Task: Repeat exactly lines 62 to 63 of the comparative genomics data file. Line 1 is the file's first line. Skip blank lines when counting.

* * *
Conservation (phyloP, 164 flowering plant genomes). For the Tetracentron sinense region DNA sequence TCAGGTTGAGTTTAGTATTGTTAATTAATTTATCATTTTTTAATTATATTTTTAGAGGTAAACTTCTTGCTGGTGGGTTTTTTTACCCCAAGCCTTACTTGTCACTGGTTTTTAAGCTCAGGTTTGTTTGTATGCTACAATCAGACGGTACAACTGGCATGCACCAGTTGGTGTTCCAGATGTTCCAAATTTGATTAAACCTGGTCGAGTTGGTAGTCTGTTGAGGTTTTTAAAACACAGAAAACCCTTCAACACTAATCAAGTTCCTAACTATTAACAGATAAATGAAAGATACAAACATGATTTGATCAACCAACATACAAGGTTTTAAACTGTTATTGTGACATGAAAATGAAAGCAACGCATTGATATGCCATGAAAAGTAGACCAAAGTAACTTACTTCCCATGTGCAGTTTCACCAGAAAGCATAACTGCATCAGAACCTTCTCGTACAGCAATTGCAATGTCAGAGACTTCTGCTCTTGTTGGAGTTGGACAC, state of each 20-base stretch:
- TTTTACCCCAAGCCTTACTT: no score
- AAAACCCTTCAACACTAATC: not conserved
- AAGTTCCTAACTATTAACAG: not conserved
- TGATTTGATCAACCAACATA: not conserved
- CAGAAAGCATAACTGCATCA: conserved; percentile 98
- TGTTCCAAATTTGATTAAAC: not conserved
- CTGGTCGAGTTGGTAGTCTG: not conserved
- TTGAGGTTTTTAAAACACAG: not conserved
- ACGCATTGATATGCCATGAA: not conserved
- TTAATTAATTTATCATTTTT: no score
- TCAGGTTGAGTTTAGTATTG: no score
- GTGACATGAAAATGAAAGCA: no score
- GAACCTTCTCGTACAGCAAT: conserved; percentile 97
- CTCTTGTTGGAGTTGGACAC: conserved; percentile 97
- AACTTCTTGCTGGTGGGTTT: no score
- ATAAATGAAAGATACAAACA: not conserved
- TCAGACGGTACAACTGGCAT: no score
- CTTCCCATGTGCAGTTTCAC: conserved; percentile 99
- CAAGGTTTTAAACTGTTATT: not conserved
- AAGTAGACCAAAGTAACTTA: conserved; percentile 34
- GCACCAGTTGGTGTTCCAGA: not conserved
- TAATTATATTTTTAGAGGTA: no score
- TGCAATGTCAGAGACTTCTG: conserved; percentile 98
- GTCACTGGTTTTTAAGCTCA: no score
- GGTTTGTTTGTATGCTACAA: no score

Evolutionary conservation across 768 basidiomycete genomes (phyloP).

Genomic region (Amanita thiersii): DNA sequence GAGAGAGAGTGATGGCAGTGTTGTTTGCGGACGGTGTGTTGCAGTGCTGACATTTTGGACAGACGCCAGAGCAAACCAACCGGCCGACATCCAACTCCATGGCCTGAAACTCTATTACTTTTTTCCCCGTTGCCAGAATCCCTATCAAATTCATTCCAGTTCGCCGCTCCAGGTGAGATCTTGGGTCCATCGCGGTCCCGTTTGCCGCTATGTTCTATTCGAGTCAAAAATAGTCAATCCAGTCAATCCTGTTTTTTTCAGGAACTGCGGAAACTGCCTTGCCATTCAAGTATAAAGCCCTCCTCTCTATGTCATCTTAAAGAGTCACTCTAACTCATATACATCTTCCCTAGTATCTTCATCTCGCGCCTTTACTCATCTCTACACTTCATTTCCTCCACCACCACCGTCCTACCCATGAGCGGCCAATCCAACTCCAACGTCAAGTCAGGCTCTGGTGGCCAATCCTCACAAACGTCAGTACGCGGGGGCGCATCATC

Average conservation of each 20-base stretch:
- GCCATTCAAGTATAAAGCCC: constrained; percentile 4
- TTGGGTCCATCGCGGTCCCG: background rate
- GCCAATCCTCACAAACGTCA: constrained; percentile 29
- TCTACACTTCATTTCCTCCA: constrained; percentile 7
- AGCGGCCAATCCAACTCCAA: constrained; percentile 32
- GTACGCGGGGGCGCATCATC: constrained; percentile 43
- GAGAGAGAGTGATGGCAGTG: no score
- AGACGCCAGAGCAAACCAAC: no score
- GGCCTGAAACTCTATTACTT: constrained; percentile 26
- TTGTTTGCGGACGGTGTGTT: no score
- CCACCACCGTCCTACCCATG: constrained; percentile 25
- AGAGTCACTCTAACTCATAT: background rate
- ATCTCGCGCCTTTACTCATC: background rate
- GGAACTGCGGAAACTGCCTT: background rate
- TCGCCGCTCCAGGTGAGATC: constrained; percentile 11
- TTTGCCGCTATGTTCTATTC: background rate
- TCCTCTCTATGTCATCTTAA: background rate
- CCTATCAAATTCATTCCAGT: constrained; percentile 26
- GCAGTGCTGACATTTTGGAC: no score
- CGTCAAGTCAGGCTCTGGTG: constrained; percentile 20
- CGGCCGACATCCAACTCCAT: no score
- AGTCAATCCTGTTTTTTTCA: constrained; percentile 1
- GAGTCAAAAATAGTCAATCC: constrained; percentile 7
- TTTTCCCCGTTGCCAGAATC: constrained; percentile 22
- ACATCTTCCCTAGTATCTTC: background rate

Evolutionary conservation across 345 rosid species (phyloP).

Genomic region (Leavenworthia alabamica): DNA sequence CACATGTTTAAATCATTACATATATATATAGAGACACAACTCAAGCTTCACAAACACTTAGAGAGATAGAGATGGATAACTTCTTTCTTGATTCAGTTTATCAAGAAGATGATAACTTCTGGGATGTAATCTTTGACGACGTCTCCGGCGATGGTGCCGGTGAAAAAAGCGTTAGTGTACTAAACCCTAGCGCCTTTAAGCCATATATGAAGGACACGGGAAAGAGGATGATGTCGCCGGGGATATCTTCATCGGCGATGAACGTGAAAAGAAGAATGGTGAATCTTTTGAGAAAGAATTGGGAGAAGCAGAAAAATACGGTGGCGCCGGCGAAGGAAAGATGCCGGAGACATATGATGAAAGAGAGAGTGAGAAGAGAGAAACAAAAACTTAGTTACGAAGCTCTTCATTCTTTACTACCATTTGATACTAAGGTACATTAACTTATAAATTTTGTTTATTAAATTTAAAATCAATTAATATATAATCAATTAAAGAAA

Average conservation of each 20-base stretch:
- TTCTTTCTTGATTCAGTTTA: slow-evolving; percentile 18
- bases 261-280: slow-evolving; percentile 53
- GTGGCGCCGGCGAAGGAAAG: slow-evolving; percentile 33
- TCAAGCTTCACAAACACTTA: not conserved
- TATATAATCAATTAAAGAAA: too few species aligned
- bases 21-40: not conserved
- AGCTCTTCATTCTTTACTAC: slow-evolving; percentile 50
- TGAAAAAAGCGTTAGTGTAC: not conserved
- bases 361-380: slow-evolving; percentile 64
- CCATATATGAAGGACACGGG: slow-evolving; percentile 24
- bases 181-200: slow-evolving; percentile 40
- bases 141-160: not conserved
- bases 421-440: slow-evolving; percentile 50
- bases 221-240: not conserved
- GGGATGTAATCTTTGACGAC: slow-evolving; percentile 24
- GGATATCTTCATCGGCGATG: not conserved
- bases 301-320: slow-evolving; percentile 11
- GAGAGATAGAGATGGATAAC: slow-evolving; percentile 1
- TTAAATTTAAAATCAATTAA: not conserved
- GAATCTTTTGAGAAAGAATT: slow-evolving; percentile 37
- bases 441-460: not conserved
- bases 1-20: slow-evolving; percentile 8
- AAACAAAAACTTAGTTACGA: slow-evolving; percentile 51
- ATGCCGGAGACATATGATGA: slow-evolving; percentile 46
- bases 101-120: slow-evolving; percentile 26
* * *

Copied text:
- TATATAATCAATTAAAGAAA: too few species aligned
- bases 21-40: not conserved